Tirzah Mastin’s music is built in layers and loops. A plaintive piano motif here. A jagged guitar riff there. An echoing drumbeat emerging out of nowhere. Often, her creations sound jarring at first. My initial impressions of her 2018 debut Devotion were of perplexity; this sounded like music composed by someone whose sensibilities of tune and melody seemed out of alignment. But it’s precisely the deliberately imperfect and off-kilter nature of her compositions that makes them so hypnotically affecting. My admiration of Devotion has grown from mild to major in the years following its release.
It remains to be seen whether this happens with Colourgrade. Tirzah’s sophomore record finds her life post-transformation – she’s begun a family with her long-term partner, giving birth to two children since her last album – and the subject matter here seems to focus more on familial relationships than romantic ones. Musically, we find this expressed through even more experimental means than on her previous record. Reuniting with close friends like Mica Levi and Coby Sey, the colour and texture from field recordings, found sounds and industrial beats are the integral parts of this album. The clanging metal and squeaking balloons of ‘Sleeping’, or the hiss of white noise on ‘Beating’ are illustrative of the essence of these abstract creations.
It’s an album about feeling and atmosphere; it feels very intentionally crafted to sound the way it does, and to that end it’s an interesting experience to acquaint yourself with it. But having spent a month with the album, trying to let it wash over me and to let its layers meld together, Colourgrade mostly feels as impenetrable as it did when I first heard it. I admire the approach of Tirzah, Levi et al, but this record is a real slog at times. ‘Crepuscular Rays’, a six-and-a-half minute instrumental, may be an easy target for criticism, but it’s emblematic of the problem with this record. There’s far too little to latch onto for even the most committed listener. The beats and instrumentation are so far removed from melody that they come across as mechanical and cold.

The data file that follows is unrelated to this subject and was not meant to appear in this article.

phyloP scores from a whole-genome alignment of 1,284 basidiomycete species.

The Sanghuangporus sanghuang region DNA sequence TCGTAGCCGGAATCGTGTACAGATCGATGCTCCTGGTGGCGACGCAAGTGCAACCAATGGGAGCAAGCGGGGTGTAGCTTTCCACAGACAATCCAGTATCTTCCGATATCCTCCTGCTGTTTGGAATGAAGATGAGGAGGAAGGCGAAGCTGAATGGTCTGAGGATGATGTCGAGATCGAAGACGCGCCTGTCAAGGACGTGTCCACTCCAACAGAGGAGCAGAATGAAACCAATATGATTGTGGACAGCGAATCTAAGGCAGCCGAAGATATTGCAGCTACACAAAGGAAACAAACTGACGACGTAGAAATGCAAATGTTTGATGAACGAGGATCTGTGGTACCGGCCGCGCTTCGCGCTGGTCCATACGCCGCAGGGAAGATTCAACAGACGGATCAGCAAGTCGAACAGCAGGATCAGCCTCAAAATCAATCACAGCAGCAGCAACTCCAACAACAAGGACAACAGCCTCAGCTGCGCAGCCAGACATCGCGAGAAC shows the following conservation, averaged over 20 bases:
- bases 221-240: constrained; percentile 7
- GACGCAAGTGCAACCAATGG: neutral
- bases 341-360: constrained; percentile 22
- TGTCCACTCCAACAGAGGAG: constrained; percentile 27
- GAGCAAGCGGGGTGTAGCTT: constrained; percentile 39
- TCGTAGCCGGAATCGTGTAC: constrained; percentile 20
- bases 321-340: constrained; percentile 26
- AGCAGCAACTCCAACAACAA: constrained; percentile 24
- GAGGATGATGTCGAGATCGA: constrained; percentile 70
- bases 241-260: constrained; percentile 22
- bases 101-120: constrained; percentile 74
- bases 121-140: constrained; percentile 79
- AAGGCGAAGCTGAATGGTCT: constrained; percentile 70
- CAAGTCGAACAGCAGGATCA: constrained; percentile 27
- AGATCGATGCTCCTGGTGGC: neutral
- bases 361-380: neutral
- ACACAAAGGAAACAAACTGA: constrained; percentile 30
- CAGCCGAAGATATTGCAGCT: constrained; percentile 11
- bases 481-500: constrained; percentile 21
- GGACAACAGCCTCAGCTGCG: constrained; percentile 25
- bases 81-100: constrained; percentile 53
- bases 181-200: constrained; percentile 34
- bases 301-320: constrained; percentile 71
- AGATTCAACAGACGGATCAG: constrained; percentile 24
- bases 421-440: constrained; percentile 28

The different ingredients of ‘Recipe’ (sorry) don’t come together at all, leaving it feeling as bland (sorry again) as the first time I tasted it (I’ll stop now). The layers of ‘Sleeping’ do combine, but the end result is monotone and rather dull. And this is the issue with some of the more conventional songs as well. The thudding drone and beat combination of ‘Tectonic’ is highly promising, but it doesn’t develop into anything memorable, leaving me underwhelmed each time.
It’s the two lead singles, songs that appear at the back end of this album, that had the most impact for me. ‘Send Me’ is the highlight. It consists of a simple guitar and drum loop and a set of repetitive and cryptic lyrics, but it’s completely compelling across its four-minute runtime. And ‘Sink In’ has a similar appeal: its continual descending keyboard riff feels as though we are indeed sinking somewhere indescribable with her. Tirzah’s best music has this effect: the layers disappear without you knowing, and it engulfs you. And that’s the issue across Colourgrade. Repeated plays of the songs on Devotion made the seams of the seemingly disparate parts fade away to create a compelling whole. Here, the different parts of the finished product too often sound audibly separate.
But who knows, maybe that’s the point? And the thing with a Tirzah album is: it creeps up on you. I can’t remember when Devotion went from a strange oddity to one of my favourite records of the last few years. I’m hoping that when I revisit Colourgrade in a few months it’ll make sense to me. In the immediate wake of its release though, it leaves me cold. This admirably singular artist has made an album very intentionally for her loved ones. Maybe it just isn’t for me.
Words by Tom Burrows.